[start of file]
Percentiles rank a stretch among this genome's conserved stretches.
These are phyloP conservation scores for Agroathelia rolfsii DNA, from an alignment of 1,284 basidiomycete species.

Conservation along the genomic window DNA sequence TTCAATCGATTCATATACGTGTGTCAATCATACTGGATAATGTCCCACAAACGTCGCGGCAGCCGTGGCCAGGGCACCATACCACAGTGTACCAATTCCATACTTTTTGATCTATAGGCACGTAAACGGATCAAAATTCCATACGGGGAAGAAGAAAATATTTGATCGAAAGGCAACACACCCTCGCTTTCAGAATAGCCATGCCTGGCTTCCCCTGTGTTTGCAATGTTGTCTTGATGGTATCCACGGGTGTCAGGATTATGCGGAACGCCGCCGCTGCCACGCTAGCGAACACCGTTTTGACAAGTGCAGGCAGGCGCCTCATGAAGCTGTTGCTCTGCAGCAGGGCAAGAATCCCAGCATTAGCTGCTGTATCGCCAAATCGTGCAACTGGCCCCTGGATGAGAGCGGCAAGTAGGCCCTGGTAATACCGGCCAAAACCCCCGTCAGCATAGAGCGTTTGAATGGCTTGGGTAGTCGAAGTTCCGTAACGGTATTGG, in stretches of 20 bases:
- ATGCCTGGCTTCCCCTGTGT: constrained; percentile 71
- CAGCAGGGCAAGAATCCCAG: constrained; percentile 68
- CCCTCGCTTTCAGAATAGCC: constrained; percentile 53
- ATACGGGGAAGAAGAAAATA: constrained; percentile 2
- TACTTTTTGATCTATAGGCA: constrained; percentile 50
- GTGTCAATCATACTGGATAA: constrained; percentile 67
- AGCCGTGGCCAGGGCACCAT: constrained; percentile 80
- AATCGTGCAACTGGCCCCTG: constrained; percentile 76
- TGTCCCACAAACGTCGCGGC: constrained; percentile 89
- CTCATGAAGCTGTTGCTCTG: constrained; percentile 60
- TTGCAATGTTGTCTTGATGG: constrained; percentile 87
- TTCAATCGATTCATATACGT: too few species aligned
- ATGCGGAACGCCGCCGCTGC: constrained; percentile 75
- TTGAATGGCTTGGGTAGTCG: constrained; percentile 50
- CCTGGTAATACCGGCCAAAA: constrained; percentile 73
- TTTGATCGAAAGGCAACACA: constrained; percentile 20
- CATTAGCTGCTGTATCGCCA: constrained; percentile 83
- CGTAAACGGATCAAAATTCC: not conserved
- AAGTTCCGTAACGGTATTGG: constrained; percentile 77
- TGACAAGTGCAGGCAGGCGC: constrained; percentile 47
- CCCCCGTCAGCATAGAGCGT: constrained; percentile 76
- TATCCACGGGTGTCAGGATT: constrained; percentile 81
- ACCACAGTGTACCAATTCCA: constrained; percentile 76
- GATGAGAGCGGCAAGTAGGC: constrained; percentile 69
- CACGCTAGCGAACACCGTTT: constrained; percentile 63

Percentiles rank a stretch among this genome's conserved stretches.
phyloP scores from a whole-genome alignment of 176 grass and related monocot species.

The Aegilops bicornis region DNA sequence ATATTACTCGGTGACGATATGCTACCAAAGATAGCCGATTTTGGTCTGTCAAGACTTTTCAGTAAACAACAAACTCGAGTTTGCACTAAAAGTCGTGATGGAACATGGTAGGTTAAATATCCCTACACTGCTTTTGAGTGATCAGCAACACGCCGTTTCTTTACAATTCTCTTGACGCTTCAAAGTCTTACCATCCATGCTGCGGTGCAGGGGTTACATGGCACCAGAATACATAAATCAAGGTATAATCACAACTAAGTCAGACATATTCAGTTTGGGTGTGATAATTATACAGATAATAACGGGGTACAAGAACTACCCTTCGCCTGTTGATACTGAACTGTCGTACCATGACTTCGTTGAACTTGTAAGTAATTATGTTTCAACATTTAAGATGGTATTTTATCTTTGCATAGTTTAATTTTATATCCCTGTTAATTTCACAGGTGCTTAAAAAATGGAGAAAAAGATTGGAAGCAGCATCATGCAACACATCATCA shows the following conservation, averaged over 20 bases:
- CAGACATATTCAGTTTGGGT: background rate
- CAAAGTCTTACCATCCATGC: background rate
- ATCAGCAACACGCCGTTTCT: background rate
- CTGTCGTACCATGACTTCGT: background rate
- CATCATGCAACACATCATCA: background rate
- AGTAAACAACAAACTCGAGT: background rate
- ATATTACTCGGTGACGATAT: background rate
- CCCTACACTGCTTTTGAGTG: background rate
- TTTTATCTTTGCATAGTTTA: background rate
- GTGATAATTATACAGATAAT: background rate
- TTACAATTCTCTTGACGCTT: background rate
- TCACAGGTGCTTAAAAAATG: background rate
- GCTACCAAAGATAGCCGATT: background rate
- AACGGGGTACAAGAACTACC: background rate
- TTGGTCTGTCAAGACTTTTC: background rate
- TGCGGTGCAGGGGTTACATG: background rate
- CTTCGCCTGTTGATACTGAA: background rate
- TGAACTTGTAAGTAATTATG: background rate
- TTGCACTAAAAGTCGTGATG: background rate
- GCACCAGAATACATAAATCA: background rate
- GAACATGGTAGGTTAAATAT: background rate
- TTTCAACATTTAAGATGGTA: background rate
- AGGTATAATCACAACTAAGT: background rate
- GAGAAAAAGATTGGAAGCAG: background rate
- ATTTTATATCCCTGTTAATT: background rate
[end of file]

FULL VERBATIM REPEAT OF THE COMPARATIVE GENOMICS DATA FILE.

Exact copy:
Percentiles rank a stretch among this genome's conserved stretches.
These are phyloP conservation scores for Agroathelia rolfsii DNA, from an alignment of 1,284 basidiomycete species.

Conservation along the genomic window DNA sequence TTCAATCGATTCATATACGTGTGTCAATCATACTGGATAATGTCCCACAAACGTCGCGGCAGCCGTGGCCAGGGCACCATACCACAGTGTACCAATTCCATACTTTTTGATCTATAGGCACGTAAACGGATCAAAATTCCATACGGGGAAGAAGAAAATATTTGATCGAAAGGCAACACACCCTCGCTTTCAGAATAGCCATGCCTGGCTTCCCCTGTGTTTGCAATGTTGTCTTGATGGTATCCACGGGTGTCAGGATTATGCGGAACGCCGCCGCTGCCACGCTAGCGAACACCGTTTTGACAAGTGCAGGCAGGCGCCTCATGAAGCTGTTGCTCTGCAGCAGGGCAAGAATCCCAGCATTAGCTGCTGTATCGCCAAATCGTGCAACTGGCCCCTGGATGAGAGCGGCAAGTAGGCCCTGGTAATACCGGCCAAAACCCCCGTCAGCATAGAGCGTTTGAATGGCTTGGGTAGTCGAAGTTCCGTAACGGTATTGG, in stretches of 20 bases:
- ATGCCTGGCTTCCCCTGTGT: constrained; percentile 71
- CAGCAGGGCAAGAATCCCAG: constrained; percentile 68
- CCCTCGCTTTCAGAATAGCC: constrained; percentile 53
- ATACGGGGAAGAAGAAAATA: constrained; percentile 2
- TACTTTTTGATCTATAGGCA: constrained; percentile 50
- GTGTCAATCATACTGGATAA: constrained; percentile 67
- AGCCGTGGCCAGGGCACCAT: constrained; percentile 80
- AATCGTGCAACTGGCCCCTG: constrained; percentile 76
- TGTCCCACAAACGTCGCGGC: constrained; percentile 89
- CTCATGAAGCTGTTGCTCTG: constrained; percentile 60
- TTGCAATGTTGTCTTGATGG: constrained; percentile 87
- TTCAATCGATTCATATACGT: too few species aligned
- ATGCGGAACGCCGCCGCTGC: constrained; percentile 75
- TTGAATGGCTTGGGTAGTCG: constrained; percentile 50
- CCTGGTAATACCGGCCAAAA: constrained; percentile 73
- TTTGATCGAAAGGCAACACA: constrained; percentile 20
- CATTAGCTGCTGTATCGCCA: constrained; percentile 83
- CGTAAACGGATCAAAATTCC: not conserved
- AAGTTCCGTAACGGTATTGG: constrained; percentile 77
- TGACAAGTGCAGGCAGGCGC: constrained; percentile 47
- CCCCCGTCAGCATAGAGCGT: constrained; percentile 76
- TATCCACGGGTGTCAGGATT: constrained; percentile 81
- ACCACAGTGTACCAATTCCA: constrained; percentile 76
- GATGAGAGCGGCAAGTAGGC: constrained; percentile 69
- CACGCTAGCGAACACCGTTT: constrained; percentile 63

Percentiles rank a stretch among this genome's conserved stretches.
phyloP scores from a whole-genome alignment of 176 grass and related monocot species.

The Aegilops bicornis region DNA sequence ATATTACTCGGTGACGATATGCTACCAAAGATAGCCGATTTTGGTCTGTCAAGACTTTTCAGTAAACAACAAACTCGAGTTTGCACTAAAAGTCGTGATGGAACATGGTAGGTTAAATATCCCTACACTGCTTTTGAGTGATCAGCAACACGCCGTTTCTTTACAATTCTCTTGACGCTTCAAAGTCTTACCATCCATGCTGCGGTGCAGGGGTTACATGGCACCAGAATACATAAATCAAGGTATAATCACAACTAAGTCAGACATATTCAGTTTGGGTGTGATAATTATACAGATAATAACGGGGTACAAGAACTACCCTTCGCCTGTTGATACTGAACTGTCGTACCATGACTTCGTTGAACTTGTAAGTAATTATGTTTCAACATTTAAGATGGTATTTTATCTTTGCATAGTTTAATTTTATATCCCTGTTAATTTCACAGGTGCTTAAAAAATGGAGAAAAAGATTGGAAGCAGCATCATGCAACACATCATCA shows the following conservation, averaged over 20 bases:
- CAGACATATTCAGTTTGGGT: background rate
- CAAAGTCTTACCATCCATGC: background rate
- ATCAGCAACACGCCGTTTCT: background rate
- CTGTCGTACCATGACTTCGT: background rate
- CATCATGCAACACATCATCA: background rate
- AGTAAACAACAAACTCGAGT: background rate
- ATATTACTCGGTGACGATAT: background rate
- CCCTACACTGCTTTTGAGTG: background rate
- TTTTATCTTTGCATAGTTTA: background rate
- GTGATAATTATACAGATAAT: background rate
- TTACAATTCTCTTGACGCTT: background rate
- TCACAGGTGCTTAAAAAATG: background rate
- GCTACCAAAGATAGCCGATT: background rate
- AACGGGGTACAAGAACTACC: background rate
- TTGGTCTGTCAAGACTTTTC: background rate
- TGCGGTGCAGGGGTTACATG: background rate
- CTTCGCCTGTTGATACTGAA: background rate
- TGAACTTGTAAGTAATTATG: background rate
- TTGCACTAAAAGTCGTGATG: background rate
- GCACCAGAATACATAAATCA: background rate
- GAACATGGTAGGTTAAATAT: background rate
- TTTCAACATTTAAGATGGTA: background rate
- AGGTATAATCACAACTAAGT: background rate
- GAGAAAAAGATTGGAAGCAG: background rate
- ATTTTATATCCCTGTTAATT: background rate